The most basic measure of the public realm’s performance is usage, and yet most cities rely on vague estimates to understand how many people are using their parks or walking down their sidewalks. The startup Soofa has worked with several cities, including New York, to install benches equipped with sensor technology capable of making usage counts while protecting privacy. In Oak Park, Illinois, this approach has helped park managers understand how things like holidays, weather, and temporary installations like a dog park, nighttime program, or a pop-up market impact usage. Studio Ludo is testing smart tags that can map activity patterns in Philadelphia’s Waterloo Playground, as a way to understand how park design impacts public health. A startup called Numina is working to help cities quantify how many pedestrians are walking down the street, and the paths they follow.

Tracking maintenance needs.

Maintaining a park or a public space is a difficult challenge: everything from overflowing waste bins to broken benches to weakened trees can degrade the public’s experience or, even worse, cause injury. Monitoring the condition of these assets often consumes the time and effort that could otherwise be focused on fixing the problems. Crowd-sourcing tools for reporting problems are becoming more common and have proven very helpful, but they still rely on someone being inconvenienced in the first place, and they raise issues around the equity of public space maintenance. Proactive efforts to identify civic problems before they arise, such as BigBelly waste receptacles that notify managers when full, represent the next step forward.

Monitoring outdoor conditions.

Residents, visitors, and managers all want to understand the environmental conditions in city parks and sidewalks. Increasingly, we understand the threat posed by the urban heat island effect, which makes hyperlocal temperature readings all the more important—not only for pedestrians who might choose to take the cooler route, but also for researchers studying long-term trends or designers evaluating paving materials. Low-cost sensors make it possible to conduct pervasive ground-level air-quality monitoring. They also help make it possible to track the prevalence of insect and bird life to ensure the park remains habitable to local species.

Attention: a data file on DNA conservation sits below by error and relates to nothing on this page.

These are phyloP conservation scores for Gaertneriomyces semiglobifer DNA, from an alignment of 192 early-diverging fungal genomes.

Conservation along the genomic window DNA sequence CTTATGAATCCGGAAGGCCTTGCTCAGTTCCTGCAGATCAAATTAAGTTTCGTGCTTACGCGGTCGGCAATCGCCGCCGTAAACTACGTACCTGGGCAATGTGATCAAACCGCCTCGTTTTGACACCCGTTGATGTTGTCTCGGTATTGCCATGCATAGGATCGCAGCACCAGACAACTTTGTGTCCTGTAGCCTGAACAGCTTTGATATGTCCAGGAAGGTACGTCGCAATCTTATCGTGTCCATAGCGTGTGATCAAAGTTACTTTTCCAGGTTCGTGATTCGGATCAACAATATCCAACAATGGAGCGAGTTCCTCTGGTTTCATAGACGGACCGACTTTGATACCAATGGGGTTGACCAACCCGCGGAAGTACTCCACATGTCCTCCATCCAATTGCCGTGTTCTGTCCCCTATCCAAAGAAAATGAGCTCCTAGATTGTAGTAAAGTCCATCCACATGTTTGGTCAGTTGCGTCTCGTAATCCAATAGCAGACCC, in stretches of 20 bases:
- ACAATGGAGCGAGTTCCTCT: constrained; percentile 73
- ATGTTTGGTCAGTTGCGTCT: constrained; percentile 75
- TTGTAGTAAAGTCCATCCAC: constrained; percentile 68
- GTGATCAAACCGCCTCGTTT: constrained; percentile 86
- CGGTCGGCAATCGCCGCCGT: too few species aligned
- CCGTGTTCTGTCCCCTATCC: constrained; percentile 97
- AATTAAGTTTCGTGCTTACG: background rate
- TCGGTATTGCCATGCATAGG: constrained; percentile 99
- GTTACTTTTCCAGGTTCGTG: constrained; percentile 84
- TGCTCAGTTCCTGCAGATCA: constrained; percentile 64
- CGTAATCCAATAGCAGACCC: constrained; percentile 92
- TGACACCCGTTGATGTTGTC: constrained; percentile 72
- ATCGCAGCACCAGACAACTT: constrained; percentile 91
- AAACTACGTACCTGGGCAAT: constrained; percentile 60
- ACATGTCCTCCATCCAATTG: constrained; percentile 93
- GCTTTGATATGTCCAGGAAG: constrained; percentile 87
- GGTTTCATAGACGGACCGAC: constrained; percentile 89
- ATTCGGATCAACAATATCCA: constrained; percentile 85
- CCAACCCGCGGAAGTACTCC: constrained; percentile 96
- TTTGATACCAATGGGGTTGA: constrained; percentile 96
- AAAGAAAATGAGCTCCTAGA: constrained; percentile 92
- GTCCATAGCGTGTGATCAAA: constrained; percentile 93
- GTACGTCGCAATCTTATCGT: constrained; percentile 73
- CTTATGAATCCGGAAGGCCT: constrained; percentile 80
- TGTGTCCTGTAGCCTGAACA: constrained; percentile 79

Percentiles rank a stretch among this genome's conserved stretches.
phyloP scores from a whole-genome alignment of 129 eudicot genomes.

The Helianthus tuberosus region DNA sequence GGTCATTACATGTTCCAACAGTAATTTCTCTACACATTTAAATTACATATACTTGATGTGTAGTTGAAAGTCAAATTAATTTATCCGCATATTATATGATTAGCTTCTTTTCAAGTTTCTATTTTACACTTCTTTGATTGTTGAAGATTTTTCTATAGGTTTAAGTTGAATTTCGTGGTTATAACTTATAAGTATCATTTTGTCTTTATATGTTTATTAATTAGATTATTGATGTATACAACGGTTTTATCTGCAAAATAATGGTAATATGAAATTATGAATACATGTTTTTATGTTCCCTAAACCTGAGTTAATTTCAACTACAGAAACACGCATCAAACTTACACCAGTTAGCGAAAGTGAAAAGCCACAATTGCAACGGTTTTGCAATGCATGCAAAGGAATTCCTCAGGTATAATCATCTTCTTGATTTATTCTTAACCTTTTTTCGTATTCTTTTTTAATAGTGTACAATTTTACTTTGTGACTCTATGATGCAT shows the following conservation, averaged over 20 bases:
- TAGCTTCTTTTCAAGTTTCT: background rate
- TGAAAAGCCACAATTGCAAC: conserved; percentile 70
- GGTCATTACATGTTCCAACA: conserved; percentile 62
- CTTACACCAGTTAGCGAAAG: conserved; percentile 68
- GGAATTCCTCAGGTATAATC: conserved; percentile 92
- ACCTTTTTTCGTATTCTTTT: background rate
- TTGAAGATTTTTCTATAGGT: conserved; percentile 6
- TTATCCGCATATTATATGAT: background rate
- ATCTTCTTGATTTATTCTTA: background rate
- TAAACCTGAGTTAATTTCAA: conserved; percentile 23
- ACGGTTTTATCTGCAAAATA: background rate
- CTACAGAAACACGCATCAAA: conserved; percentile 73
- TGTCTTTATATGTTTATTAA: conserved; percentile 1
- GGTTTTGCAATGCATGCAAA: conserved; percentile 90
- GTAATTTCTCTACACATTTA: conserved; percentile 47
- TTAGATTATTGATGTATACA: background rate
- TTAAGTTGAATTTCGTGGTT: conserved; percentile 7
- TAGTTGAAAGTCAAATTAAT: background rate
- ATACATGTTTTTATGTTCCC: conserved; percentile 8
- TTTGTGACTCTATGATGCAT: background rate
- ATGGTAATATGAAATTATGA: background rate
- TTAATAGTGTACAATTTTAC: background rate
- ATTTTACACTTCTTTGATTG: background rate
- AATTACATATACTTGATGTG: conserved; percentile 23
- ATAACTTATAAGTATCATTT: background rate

The first step toward realizing these advances is working with city officials and park managers to understand what questions could help them make their space work better. Merely instrumenting parks without a sense of the challenges facing managers won’t necessarily get them useful information. And any exploration of the public realm must put privacy concerns first. We believe that if you can explain clearly how the data is being used, and you have a credible and transparent approach to protecting sensitive information, the public will be supportive—as it was for this Transport for London subway usage pilot.

Taken together, and used well, these kinds of analytical tools will empower cities to improve their public spaces. Managers will have better insight into what people need. Maintenance teams will be able to target their efforts more precisely. Residents and visitors will have more information about what’s going on. As a result, people will be eager to spend even more time in shared spaces—making cities more pleasant, productive, and fulfilling.